By Terrence McCoy
By Scott Fishman
By Deirdra Funcheon
By Allie Conti
By New Times Staff
By Ryan Pfeffer
By Deirdra Funcheon
By Kyle Swenson
Jim Sirman shudders to think he might have been at Shalleck's house the night of the murder. Could he have prevented the crime? Or would he have been killed too? The diminutive 56-year-old already had a date on Super Bowl Sunday, so he had turned down Shalleck's invitation. Sirman made plans to meet on Monday night instead, but then he couldn't reach his play pal by phone. This was odd. Sirman says Shalleck was usually so eager before a play date that he would phone several times that day to confirm the encounter. It was a 50-mile drive to Boynton Beach from his home in Davie; Sirman decided not to make the trip.
Sirman rang Shalleck again on Tuesday, and a Boynton Beach homicide detective returned the call. "My heart sank," he recalls. "I knew it had to be about Alan."
The two men, both divorcees and fathers, met through a loose-knit South Florida spanking club of roughly 20 men. At first, Sirman says, he was turned off by Shalleck. He seemed pushy. Aggressive. Once, Sirman even saw him jump into an ongoing role-play game between two men at a spanking party; such uninvited interruptions are a big no-no in the fetish community.
But a persistent Shalleck phoned him perhaps ten times until finally the younger man agreed to meet for a private, one-on-one session. Sirman inquired about health problems and established safe words: green for go, yellow to slow down, and red for stop. They got together perhaps three times before Shalleck was killed. Sirman says he gets off hearing older men moan, scream, and squirm under his flat hand or the swift swat of a paddle. And Shalleck liked to be dominated. The sessions would go on for hours. "He had one of the toughest bottoms I've ever seen," Sirman remembers. "It was like leather, his ass."
Members of the spanking club, spooked by the homicide, disbanded for a while. Beating one another relentlessly was suddenly unappealing after one of their brethren got pummeled and knifed to death. Those living in the closet were so terrified of being outed after police came knocking at their doors to ask about Shalleck that they never returned to the club.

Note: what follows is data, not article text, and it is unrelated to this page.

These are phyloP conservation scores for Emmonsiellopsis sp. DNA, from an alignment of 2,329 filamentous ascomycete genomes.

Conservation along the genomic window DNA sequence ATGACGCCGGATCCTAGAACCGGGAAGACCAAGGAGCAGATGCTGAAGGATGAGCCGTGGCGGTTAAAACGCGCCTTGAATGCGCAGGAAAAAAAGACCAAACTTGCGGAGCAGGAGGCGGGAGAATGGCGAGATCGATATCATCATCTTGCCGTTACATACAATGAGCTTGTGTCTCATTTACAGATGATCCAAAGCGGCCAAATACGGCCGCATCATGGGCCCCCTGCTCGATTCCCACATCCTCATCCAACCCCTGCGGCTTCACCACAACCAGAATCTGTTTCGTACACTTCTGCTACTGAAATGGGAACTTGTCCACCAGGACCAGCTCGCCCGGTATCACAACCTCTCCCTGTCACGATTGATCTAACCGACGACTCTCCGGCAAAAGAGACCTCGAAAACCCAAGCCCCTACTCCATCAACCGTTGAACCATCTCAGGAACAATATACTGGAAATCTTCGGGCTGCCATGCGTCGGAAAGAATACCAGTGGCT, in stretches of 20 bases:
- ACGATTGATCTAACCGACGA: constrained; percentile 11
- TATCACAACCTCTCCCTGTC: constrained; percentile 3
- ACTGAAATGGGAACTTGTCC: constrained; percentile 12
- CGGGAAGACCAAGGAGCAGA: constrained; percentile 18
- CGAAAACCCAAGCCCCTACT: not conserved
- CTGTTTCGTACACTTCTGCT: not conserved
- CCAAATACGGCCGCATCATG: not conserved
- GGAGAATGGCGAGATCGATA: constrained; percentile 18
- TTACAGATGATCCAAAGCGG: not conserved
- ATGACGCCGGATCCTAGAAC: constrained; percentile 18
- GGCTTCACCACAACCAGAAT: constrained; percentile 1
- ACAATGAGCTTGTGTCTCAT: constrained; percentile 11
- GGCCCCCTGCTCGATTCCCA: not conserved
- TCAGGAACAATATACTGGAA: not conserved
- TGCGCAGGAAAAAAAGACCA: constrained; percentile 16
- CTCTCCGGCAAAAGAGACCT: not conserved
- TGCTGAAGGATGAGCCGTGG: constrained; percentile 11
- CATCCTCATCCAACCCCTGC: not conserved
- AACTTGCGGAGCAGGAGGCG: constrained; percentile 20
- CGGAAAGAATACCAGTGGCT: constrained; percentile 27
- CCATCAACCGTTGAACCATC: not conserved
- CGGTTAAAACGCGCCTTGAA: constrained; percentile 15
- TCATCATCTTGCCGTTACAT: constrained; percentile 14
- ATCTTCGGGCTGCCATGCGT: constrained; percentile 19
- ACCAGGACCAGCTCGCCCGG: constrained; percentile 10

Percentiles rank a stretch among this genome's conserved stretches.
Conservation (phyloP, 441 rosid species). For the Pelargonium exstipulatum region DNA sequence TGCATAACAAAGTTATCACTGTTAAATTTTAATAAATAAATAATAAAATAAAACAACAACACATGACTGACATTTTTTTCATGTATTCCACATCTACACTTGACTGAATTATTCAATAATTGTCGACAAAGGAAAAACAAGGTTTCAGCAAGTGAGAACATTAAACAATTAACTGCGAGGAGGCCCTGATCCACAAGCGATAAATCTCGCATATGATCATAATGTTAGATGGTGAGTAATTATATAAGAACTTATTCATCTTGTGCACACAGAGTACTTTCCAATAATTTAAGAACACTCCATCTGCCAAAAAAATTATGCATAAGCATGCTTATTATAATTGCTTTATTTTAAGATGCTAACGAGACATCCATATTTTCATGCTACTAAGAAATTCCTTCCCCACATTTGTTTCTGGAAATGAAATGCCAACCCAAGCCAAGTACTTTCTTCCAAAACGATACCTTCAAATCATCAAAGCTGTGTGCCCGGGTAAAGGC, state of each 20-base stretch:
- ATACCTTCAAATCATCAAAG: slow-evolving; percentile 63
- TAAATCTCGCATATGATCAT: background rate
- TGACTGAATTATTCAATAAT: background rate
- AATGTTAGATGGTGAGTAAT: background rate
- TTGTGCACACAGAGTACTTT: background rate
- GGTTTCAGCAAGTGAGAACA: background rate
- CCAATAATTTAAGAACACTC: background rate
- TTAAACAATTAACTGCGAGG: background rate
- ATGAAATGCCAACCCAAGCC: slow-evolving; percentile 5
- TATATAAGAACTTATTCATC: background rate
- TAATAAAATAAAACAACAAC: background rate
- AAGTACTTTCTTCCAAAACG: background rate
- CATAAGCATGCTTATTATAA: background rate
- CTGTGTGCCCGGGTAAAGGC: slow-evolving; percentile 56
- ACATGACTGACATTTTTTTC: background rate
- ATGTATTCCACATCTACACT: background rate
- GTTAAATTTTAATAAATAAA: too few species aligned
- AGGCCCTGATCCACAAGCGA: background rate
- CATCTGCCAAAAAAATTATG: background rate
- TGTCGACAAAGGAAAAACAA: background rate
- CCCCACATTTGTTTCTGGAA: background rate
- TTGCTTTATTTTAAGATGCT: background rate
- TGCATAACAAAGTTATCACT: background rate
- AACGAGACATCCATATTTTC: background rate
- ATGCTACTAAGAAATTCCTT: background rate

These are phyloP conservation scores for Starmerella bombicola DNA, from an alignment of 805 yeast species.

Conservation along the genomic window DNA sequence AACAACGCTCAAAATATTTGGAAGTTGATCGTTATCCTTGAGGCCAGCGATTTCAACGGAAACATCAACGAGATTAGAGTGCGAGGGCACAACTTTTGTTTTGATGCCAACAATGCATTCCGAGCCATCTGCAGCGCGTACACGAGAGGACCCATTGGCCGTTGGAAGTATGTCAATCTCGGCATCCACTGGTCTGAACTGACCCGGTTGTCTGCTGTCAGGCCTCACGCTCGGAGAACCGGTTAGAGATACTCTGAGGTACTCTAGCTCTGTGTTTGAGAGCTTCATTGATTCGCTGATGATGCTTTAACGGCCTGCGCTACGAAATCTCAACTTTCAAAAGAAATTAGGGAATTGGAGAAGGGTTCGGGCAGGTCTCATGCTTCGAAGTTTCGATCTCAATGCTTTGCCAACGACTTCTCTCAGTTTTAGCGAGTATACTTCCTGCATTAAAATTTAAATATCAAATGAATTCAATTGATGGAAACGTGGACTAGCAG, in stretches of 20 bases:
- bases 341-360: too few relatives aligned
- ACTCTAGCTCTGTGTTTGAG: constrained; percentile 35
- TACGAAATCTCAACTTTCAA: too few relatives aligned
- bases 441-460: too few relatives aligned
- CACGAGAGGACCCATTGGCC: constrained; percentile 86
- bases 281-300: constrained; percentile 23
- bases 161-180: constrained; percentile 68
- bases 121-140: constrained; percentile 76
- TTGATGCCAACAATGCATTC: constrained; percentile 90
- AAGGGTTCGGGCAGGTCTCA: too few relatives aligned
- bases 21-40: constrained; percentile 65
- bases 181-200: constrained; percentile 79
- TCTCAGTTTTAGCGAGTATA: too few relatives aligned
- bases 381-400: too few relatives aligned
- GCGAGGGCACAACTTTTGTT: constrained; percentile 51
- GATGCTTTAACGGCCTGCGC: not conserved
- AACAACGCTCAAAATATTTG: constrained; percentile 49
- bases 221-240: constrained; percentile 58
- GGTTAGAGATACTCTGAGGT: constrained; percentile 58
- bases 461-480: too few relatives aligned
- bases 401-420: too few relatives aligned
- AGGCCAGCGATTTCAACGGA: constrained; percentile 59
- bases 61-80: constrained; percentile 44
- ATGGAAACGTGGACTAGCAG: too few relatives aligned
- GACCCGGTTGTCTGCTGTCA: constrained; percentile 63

Gossip began to circulate in Fort Lauderdale's large gay community about the two men who confessed to the murder, Rex Ditto and Vincent Puglisi. Some wondered whether the duo might have been responsible for unsolved murders in the area.
Vincent Puglisi, a 54-year-old fast-food cashier, and his unemployed 29-year-old lover, Rex Ditto, were about to be evicted from their Oakland Park home when they decided to visit Shalleck in early 2006. The men had been dating for only a month. Both had prison records, Puglisi for burglary and Ditto for assault and arson.
Combing through a list of recent incoming phone calls to Shalleck, Boynton police found that Puglisi had rung three times. Puglisi went in for questioning with cuts all over his hands. Ditto showed up wearing a Fossil wristwatch that belonged to Shalleck and sneakers with soles that matched a bloody print at the crime scene. By Wednesday evening, just 36 hours after the body was discovered, Puglisi and Ditto had confessed.
Puglisi told police he had met Shalleck a year before the murder after reading the "catchy" spanking advertisement in 411 magazine; Puglisi was "curious to see just how kinky he was," so he got together with Shalleck on a few occasions.
Puglisi says he and Ditto discussed robbing and killing Shalleck before they ever traveled north to Boynton Beach; Ditto insists the plan involved only spanking. Each blames the other for Shalleck's murder.
Both agree that upon arriving at the trailer, around 11 p.m., they watched a porn video. Ditto says it depicted older European men spanking white teenaged boys. At Shalleck's behest, Ditto stripped down to his white silk women's underwear and bent over his host's knee. Then, the man they knew as "Jay" slipped off Rex's underwear and began smacking him, first with his bare hand and then with a wooden paddle.
Ditto eventually pleaded guilty to first-degree murder and robbery with a deadly weapon and was sentenced to life in prison with no chance of parole. Puglisi turned down a plea and is expected to stand trial in April, when Ditto has agreed to testify against him. Puglisi's attorney advised him against granting an interview to New Times. Meantime, Ditto agreed to discuss Shalleck's murder with New Times at Everglades Correctional Institution, which is nestled amid the sawgrass near the Miccosukee casino in Miami.
A burly inmate with tattooed arms and a female corrections officer stood watch as a wiry-built Ditto shuffled into a large meeting room wearing royal-blue canvas loafers, baby-blue scrubs, and a flimsy black yarmulke. The seductive face from the booking mug shot had gone gaunt and was partially obscured by a thin beard. His tousled locks had been shorn. Prison had erased Rex Ditto's good looks.
According to Ditto, after a few minutes under an oar-like paddle, he couldn't take any more corporal punishment. But when he asked for a timeout, Ditto says, Shalleck told him he'd have to withstand the thwacking "till the sun comes up." That's when Ditto, who says he's a diagnosed schizophrenic, claims to have heard voices. He's a nasty man, they said. Hit him in the head.